PAN-African seed company, Seed Co, anticipates increased demand for seed products under the broadened Command Agriculture programme to steer its growth in Zimbabwe this year with projections of comparable rebound in other regional markets as well.
The giant seed producer’s revenue dropped by 5% to $128,5mln in the year ended 31 March 2018 compared to the prior year, attributed to product shortages and mid-season drought that was experienced across Southern Africa in January, which resulted in a 15% overall reduction in volumes for the regional business.
Profit, however, surged to $21,4 million compared to $20,4 million in the prior period with total assets value spiking $249 million from $233 million, the group’s latest abridged audited financial results show. Disease pressure, poor pollination due to high temperatures experienced during the dry spell experienced early this year as well as excessive moisture, as crops were reaching maturity, compounded the situation.
Despite these setbacks Seed Co says it is geared for positive times with projection of increased earnings in the next season riding on expected demand for seed across the region.
“The group is optimistic that the available inventory will be able to meet anticipated demand. We expect earnings to be maintained backed by increased demand due to the following factors; continuation of the Command Agriculture programme in Zimbabwe incorporating maize seed, wheat seed, soya bean and cotton seed,” said the board in commentary accompanying the financial report.
“The regional business is expected to rebound due to increased demand in Zambia and Malawi after depletion of last year’s surplus grain harvest, market share growth in Tanzania and Kenya as our products in that region continue to make inroads, and adoption of vegetable seed hybrids across the markets we serve.”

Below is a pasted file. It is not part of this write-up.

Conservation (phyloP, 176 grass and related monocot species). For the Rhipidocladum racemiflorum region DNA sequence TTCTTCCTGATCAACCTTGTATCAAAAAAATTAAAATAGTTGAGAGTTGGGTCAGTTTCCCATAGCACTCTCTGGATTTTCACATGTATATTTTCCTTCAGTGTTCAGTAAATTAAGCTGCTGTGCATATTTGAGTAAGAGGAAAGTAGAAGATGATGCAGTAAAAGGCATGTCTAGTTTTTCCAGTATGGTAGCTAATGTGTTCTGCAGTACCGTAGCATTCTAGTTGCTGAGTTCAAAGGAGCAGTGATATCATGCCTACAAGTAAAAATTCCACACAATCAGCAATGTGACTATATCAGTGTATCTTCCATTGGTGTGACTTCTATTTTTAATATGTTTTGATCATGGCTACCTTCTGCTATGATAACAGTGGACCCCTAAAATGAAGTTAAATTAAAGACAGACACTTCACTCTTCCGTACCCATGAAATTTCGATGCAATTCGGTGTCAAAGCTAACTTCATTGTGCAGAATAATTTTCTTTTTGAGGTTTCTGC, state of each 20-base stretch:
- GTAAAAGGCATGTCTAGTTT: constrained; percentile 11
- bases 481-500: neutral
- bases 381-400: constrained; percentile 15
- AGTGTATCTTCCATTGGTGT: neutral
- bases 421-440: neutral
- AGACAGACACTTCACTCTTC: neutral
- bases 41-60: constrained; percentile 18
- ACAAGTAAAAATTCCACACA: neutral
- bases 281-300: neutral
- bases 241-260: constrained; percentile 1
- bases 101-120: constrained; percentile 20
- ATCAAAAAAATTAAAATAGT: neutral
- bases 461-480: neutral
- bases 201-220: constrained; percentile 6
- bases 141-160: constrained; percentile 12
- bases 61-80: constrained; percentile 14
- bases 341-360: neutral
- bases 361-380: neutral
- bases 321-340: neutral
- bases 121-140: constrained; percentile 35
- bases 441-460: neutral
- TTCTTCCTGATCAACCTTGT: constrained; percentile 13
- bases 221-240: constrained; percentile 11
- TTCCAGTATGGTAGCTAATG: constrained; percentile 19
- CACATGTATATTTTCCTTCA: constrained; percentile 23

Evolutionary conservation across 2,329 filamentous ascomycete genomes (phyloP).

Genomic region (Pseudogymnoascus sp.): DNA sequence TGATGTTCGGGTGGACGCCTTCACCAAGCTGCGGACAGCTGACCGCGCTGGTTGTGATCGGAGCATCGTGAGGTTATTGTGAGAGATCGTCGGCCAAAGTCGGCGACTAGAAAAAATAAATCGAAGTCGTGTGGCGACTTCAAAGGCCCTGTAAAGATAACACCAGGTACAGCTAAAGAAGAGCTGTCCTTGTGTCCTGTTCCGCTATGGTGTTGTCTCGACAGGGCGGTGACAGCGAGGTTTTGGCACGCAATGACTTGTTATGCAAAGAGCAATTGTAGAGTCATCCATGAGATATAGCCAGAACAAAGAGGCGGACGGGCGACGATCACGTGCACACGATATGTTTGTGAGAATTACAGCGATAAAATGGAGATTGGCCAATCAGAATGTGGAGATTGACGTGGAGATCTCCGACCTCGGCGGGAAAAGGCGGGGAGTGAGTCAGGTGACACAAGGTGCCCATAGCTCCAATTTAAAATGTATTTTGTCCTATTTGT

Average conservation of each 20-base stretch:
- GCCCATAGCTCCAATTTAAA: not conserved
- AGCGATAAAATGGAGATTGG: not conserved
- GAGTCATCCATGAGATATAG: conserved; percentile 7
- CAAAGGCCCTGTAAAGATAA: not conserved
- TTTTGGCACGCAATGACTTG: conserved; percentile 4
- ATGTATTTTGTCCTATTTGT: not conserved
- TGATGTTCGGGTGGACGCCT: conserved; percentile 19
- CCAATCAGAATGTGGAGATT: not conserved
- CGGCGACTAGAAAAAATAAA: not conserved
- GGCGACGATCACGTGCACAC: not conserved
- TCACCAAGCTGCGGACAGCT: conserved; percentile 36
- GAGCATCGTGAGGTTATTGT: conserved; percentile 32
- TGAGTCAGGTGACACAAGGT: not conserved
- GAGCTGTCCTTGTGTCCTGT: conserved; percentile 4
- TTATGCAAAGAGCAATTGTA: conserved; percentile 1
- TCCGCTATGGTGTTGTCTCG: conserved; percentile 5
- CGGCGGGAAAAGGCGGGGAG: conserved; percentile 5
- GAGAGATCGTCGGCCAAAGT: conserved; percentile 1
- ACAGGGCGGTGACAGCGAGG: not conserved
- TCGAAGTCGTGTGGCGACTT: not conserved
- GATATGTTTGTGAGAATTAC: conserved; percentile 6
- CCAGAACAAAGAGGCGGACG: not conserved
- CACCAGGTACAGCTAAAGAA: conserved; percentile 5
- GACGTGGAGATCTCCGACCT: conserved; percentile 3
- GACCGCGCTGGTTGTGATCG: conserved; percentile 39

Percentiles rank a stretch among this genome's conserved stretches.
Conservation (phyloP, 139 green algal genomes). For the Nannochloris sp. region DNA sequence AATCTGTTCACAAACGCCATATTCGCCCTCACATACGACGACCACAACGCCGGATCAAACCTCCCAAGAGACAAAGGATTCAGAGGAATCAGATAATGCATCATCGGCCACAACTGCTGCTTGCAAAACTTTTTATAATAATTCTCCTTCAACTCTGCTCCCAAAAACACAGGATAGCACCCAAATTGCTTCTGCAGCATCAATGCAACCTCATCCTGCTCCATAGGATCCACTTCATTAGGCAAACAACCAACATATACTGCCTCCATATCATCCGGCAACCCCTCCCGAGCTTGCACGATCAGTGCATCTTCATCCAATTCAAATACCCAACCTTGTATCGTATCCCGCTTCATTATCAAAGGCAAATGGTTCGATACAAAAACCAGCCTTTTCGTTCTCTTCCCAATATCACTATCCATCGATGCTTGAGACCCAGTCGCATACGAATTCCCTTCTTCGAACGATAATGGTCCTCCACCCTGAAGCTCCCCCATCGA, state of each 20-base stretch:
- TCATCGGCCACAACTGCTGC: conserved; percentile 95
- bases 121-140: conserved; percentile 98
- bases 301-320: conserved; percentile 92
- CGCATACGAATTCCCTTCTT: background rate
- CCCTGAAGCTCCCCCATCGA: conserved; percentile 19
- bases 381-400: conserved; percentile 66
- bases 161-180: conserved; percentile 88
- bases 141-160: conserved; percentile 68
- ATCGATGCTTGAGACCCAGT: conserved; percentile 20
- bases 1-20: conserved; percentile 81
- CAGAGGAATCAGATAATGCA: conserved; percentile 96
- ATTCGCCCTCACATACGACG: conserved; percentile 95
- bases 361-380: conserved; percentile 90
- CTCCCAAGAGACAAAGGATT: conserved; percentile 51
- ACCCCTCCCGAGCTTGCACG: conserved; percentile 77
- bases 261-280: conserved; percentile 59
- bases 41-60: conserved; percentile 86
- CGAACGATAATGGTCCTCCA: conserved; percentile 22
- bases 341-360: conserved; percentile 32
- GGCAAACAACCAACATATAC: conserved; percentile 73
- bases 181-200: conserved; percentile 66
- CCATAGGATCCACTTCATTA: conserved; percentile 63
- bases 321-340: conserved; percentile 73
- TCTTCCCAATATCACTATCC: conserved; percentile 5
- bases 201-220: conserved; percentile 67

The Command Agriculture programme is a specialised Zimbabwe Government and private sector initiative aimed at boosting food production in the country.
The model has already proved to be successful in its first phase in the 2016/17 season and is on its second phase this year. Through the scheme, the country not only seeks to achieve food security but to substitute food imports, which drain millions of scarce foreign currency from the economy, but to also replenish domestic raw material supply for processing industries.
The seed group also reported that it has made significant inroads in research and technology, which has seen it list its products on the Comesa catalogue, which enables free trade of seed without the need for further trials once the product has been released in a particular market.
“So far we have registered the following on the catalogue; 11 maize varieties, four soybean varieties and three ground nut varieties. The genotyping laboratory is working well with all testing now being done in-house,” said Seed Co.
During the period under review the company made a decision to unbundle its regional businesses under the Seed Co International in order to among other objectives; enhance capacity to raise capital to finance growth and expansion opportunities in the seed business in Africa and beyond.
The move is also meant to strengthen and enhance the visibility of the company’s brands and regional operations to the investing community as well as unlocking growing and preserving shareholder value by creating liquidity for the trading and valuation of the company’s shares.
The board has since declared a dividend of 2.95 cents per share and an additional once off special dividend of 1,48 US cents, payable to the shareholders in the register of the company this month.